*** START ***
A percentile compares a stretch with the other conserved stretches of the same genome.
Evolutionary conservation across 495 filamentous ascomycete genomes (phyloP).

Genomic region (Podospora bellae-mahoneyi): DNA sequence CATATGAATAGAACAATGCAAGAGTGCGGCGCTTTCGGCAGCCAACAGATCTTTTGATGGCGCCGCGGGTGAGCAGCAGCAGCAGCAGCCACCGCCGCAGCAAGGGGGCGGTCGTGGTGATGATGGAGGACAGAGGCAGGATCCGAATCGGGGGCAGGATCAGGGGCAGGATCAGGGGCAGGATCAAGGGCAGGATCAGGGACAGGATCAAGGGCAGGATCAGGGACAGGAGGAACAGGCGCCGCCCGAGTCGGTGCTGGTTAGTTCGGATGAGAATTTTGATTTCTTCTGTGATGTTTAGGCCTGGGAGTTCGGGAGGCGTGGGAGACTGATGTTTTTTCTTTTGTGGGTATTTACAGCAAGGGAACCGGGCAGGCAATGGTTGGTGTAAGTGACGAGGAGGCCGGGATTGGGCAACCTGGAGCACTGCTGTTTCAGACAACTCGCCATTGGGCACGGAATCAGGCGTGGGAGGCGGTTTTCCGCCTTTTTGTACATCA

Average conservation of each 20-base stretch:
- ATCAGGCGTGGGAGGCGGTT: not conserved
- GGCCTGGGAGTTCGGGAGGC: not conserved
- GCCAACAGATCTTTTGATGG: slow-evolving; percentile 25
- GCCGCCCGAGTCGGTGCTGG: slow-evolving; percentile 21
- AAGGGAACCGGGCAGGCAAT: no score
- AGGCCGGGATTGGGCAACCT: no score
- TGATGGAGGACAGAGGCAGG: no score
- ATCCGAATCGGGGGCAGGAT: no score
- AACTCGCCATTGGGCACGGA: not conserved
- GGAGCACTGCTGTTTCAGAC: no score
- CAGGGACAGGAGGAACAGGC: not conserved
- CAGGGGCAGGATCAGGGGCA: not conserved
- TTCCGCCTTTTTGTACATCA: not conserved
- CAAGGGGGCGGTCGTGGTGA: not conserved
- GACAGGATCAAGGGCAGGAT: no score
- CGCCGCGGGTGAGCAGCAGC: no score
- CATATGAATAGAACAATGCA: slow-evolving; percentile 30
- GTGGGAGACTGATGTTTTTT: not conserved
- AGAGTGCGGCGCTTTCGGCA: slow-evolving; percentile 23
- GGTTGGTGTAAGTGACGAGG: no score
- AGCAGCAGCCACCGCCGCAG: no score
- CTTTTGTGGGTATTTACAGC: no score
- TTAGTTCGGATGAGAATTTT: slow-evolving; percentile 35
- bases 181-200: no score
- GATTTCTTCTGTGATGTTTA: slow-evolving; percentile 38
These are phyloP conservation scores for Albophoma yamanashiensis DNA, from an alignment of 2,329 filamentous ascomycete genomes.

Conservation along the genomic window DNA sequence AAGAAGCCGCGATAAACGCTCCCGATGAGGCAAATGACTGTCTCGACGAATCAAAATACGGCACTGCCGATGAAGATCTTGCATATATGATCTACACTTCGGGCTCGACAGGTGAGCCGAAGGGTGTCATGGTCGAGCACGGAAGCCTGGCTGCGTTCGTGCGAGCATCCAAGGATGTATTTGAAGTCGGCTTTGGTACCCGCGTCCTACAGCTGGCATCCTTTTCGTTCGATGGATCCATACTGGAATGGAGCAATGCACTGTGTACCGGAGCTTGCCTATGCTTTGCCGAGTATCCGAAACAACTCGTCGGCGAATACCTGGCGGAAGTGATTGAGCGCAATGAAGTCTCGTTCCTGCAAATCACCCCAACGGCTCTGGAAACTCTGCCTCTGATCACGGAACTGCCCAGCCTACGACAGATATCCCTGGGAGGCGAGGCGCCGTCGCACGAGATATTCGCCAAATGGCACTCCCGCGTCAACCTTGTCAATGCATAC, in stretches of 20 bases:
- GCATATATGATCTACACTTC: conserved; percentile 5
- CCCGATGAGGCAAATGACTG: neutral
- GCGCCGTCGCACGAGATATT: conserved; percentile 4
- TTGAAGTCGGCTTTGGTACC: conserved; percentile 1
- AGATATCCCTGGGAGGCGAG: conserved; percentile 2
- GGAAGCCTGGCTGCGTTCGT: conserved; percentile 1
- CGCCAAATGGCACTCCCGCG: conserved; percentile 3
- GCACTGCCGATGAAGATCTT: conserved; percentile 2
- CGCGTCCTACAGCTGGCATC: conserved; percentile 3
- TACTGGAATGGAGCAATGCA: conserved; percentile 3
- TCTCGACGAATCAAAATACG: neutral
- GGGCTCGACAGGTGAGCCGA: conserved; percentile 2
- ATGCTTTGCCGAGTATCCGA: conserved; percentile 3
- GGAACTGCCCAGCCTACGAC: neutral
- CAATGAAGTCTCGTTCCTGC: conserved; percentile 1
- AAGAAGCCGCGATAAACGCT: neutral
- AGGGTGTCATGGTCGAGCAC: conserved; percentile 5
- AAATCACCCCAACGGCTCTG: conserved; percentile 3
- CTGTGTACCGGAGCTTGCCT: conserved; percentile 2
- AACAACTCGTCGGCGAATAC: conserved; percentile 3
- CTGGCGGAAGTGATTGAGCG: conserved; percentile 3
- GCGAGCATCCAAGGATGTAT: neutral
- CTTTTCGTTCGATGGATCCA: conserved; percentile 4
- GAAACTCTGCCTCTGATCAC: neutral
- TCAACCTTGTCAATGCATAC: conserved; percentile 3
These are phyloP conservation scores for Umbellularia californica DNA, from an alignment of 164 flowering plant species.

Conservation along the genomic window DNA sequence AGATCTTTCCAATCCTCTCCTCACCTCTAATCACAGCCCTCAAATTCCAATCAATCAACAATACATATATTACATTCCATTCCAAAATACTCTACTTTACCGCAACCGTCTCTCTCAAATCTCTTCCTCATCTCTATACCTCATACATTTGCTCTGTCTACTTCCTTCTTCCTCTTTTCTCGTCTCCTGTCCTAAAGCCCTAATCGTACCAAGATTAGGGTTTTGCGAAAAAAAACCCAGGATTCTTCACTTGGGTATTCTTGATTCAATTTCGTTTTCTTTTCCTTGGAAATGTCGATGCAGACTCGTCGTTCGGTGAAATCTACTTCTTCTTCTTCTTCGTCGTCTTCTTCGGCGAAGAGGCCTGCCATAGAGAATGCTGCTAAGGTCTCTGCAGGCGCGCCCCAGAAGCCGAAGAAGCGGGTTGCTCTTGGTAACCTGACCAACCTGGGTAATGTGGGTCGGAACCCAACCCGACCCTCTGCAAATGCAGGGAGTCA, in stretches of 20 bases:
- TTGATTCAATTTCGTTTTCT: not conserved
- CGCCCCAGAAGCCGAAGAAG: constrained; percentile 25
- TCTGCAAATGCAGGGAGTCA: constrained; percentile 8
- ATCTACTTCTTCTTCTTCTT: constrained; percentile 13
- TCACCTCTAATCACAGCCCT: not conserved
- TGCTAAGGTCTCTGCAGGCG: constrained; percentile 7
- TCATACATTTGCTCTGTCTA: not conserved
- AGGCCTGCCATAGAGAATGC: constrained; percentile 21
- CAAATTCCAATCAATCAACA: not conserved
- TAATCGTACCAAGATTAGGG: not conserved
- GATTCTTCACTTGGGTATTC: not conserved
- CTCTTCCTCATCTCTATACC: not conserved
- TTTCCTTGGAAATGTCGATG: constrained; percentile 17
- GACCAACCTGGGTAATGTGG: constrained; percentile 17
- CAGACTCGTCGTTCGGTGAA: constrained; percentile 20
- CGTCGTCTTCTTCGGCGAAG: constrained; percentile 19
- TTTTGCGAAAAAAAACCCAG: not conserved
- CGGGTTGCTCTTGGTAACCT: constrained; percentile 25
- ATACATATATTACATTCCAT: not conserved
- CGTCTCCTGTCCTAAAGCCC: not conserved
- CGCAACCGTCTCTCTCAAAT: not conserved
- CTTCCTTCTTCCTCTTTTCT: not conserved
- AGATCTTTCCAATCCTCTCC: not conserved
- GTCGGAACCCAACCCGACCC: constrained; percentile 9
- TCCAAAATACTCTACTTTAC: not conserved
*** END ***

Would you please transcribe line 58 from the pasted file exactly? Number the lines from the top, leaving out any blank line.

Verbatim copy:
Conservation along the genomic window DNA sequence AGATCTTTCCAATCCTCTCCTCACCTCTAATCACAGCCCTCAAATTCCAATCAATCAACAATACATATATTACATTCCATTCCAAAATACTCTACTTTACCGCAACCGTCTCTCTCAAATCTCTTCCTCATCTCTATACCTCATACATTTGCTCTGTCTACTTCCTTCTTCCTCTTTTCTCGTCTCCTGTCCTAAAGCCCTAATCGTACCAAGATTAGGGTTTTGCGAAAAAAAACCCAGGATTCTTCACTTGGGTATTCTTGATTCAATTTCGTTTTCTTTTCCTTGGAAATGTCGATGCAGACTCGTCGTTCGGTGAAATCTACTTCTTCTTCTTCTTCGTCGTCTTCTTCGGCGAAGAGGCCTGCCATAGAGAATGCTGCTAAGGTCTCTGCAGGCGCGCCCCAGAAGCCGAAGAAGCGGGTTGCTCTTGGTAACCTGACCAACCTGGGTAATGTGGGTCGGAACCCAACCCGACCCTCTGCAAATGCAGGGAGTCA, in stretches of 20 bases: